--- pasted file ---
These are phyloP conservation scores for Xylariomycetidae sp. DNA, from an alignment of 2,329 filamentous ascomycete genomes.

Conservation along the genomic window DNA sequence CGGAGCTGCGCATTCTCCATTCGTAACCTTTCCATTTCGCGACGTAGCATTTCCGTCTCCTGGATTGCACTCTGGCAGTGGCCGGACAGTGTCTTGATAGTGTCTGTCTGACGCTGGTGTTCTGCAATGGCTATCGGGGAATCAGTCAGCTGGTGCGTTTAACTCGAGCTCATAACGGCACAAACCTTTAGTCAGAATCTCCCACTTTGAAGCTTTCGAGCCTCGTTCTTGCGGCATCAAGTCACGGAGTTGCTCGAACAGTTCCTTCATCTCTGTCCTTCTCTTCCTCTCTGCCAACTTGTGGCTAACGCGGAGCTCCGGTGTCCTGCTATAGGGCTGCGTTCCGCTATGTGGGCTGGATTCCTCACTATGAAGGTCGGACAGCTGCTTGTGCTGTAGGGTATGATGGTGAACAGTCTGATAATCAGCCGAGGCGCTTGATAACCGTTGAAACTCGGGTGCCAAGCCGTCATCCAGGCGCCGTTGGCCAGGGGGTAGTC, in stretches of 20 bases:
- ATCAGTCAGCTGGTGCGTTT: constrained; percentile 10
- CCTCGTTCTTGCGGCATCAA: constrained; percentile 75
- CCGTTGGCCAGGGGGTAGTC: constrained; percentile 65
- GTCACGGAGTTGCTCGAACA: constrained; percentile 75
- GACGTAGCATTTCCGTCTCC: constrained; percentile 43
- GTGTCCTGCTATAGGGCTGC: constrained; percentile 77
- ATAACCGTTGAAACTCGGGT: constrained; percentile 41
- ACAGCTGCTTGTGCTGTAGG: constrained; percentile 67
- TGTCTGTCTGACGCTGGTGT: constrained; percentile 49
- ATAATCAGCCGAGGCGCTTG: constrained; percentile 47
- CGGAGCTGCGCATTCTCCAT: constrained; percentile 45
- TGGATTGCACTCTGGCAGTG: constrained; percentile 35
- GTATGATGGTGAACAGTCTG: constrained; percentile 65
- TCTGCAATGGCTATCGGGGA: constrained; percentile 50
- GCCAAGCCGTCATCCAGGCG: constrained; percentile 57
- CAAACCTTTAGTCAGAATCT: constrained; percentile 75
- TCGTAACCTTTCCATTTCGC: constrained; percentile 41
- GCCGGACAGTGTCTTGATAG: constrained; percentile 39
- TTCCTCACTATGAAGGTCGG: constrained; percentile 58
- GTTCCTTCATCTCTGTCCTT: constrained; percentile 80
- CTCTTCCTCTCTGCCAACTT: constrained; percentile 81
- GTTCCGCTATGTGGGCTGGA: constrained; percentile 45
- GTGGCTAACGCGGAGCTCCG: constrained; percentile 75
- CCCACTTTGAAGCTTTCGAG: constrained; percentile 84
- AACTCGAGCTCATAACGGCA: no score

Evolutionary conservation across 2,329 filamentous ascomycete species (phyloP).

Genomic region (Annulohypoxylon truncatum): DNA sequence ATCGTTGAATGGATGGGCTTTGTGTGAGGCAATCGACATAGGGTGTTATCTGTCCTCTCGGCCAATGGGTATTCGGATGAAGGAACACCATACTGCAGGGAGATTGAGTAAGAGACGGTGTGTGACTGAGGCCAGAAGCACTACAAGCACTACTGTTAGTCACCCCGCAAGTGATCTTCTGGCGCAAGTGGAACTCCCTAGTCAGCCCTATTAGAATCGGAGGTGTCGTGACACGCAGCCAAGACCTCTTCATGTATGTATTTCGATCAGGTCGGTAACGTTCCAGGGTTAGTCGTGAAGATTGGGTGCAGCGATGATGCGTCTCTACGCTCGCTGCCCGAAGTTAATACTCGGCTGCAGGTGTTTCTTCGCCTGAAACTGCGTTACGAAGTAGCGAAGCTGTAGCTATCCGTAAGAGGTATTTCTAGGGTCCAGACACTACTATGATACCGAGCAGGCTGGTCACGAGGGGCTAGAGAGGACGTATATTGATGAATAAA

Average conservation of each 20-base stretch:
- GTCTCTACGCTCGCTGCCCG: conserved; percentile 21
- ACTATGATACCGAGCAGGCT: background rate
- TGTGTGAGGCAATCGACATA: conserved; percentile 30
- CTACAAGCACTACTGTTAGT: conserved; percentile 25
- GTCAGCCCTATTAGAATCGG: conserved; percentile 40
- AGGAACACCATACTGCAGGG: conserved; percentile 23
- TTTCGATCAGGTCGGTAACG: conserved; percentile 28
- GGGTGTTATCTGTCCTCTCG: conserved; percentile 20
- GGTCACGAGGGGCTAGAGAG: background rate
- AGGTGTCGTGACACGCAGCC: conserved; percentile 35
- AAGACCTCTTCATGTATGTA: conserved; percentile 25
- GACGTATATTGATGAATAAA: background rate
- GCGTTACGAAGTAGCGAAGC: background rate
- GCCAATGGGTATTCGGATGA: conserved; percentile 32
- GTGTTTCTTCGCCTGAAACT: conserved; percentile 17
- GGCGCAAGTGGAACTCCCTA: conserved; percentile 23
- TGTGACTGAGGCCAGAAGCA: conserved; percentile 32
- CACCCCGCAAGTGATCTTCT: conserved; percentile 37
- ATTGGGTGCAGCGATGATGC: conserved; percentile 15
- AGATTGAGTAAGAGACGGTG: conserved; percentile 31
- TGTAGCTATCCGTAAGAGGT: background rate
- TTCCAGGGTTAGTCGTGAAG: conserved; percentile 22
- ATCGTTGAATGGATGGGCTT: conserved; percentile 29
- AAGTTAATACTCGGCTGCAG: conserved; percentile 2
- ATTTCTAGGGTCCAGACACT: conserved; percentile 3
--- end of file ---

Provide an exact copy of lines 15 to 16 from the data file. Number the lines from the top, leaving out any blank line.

- GTATGATGGTGAACAGTCTG: constrained; percentile 65
- TCTGCAATGGCTATCGGGGA: constrained; percentile 50